By Dr. Joel Zarrow, Executive Director, Children’s Literacy Initiative
I’ll just say it: I think it’s right and appropriate that the Common Core State Standards are making our nation’s educational standards more rigorous. Our kids can do it. We need it to compete. There’s plenty of room for states and localities to maintain local control over key issues such as curriculum, instruction and evaluation. And there’s great merit in expecting that children can rise to a set of standards that are consistent across our nation – not lower or higher based purely on which state they are born into. There’s no reason not to do this.
That said, and this might be heresy, all the rigmarole and debate about the Common Core is largely a distraction, regardless of where you stand on the issue. Raising the rigor of standards – what kids need to know and be able to do at a particular point in time – does not mean that teaching will get better. If students can’t read at grade level by fourth grade, and more than half cannot (NAEP, 2013), what makes us think that they will be able to, “Determine the main idea of a text and explain how it is supported by key details?” (CCSS.ELA-LITERACY.RI.4.2). Because we say so?
The Common Core provides a bright North Star for children, but without teachers engaged in great instruction, that North Star remains a universe away. It is no small journey from the Common Core to what teachers need to do in the classroom. Teachers need to translate the broad statements of the Common Core into precise and sequenced learning objectives, often with little time or support to do so.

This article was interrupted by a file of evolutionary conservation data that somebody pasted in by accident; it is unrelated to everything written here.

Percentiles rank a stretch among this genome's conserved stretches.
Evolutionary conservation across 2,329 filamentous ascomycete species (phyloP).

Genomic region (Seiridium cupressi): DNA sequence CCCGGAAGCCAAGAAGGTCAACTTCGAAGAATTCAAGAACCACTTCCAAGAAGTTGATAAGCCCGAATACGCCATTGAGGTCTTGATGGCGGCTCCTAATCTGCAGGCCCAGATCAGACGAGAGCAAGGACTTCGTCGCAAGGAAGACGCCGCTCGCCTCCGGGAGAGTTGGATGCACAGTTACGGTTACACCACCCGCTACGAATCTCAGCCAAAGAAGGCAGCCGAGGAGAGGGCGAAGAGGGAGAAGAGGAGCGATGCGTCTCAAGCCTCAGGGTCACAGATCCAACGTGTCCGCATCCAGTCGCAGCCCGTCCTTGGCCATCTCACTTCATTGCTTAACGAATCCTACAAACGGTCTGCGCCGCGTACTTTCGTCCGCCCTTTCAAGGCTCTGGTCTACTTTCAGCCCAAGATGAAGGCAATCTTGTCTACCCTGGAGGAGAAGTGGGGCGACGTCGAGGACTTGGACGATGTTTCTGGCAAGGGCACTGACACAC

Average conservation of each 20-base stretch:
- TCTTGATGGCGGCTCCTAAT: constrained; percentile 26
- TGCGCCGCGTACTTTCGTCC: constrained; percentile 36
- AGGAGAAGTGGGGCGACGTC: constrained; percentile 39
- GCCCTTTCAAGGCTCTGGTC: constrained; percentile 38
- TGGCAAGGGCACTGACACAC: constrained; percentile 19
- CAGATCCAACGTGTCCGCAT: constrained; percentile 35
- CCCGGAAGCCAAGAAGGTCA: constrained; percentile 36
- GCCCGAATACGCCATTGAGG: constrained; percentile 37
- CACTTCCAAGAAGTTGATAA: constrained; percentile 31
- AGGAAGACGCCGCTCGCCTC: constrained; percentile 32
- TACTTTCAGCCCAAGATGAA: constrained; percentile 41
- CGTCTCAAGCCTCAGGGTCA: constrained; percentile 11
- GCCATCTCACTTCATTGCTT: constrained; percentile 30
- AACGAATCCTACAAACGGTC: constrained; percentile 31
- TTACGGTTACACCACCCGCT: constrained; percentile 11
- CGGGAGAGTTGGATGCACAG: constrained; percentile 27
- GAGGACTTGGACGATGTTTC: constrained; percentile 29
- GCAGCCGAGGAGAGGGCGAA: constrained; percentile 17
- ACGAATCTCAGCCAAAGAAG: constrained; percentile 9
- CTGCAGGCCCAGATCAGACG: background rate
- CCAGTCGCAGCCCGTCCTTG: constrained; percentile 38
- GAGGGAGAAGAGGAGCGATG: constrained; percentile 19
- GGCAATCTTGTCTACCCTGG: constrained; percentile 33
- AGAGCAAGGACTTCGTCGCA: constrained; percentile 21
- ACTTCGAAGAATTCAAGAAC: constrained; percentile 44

And then you’ve got the kids. The Common Core may be standardized, but kids aren’t. Teachers need to account for students with a broad range of learning needs, skills, talents, backgrounds, and preferences. With all this in mind, teachers have to plan lessons, organize materials and engage students in ways that have them connect, question, learn and grow.
Maybe it’s because having a national conversation about standards is relatively easy that people can so readily jump in to the debate. But it makes me wonder. What would happen if we focused as vigorously and boisterously on what great instruction looks like? What if we engaged in a national conversation about what support and training teachers need in order to teach like that?
What do you think? We’d love to hear from you.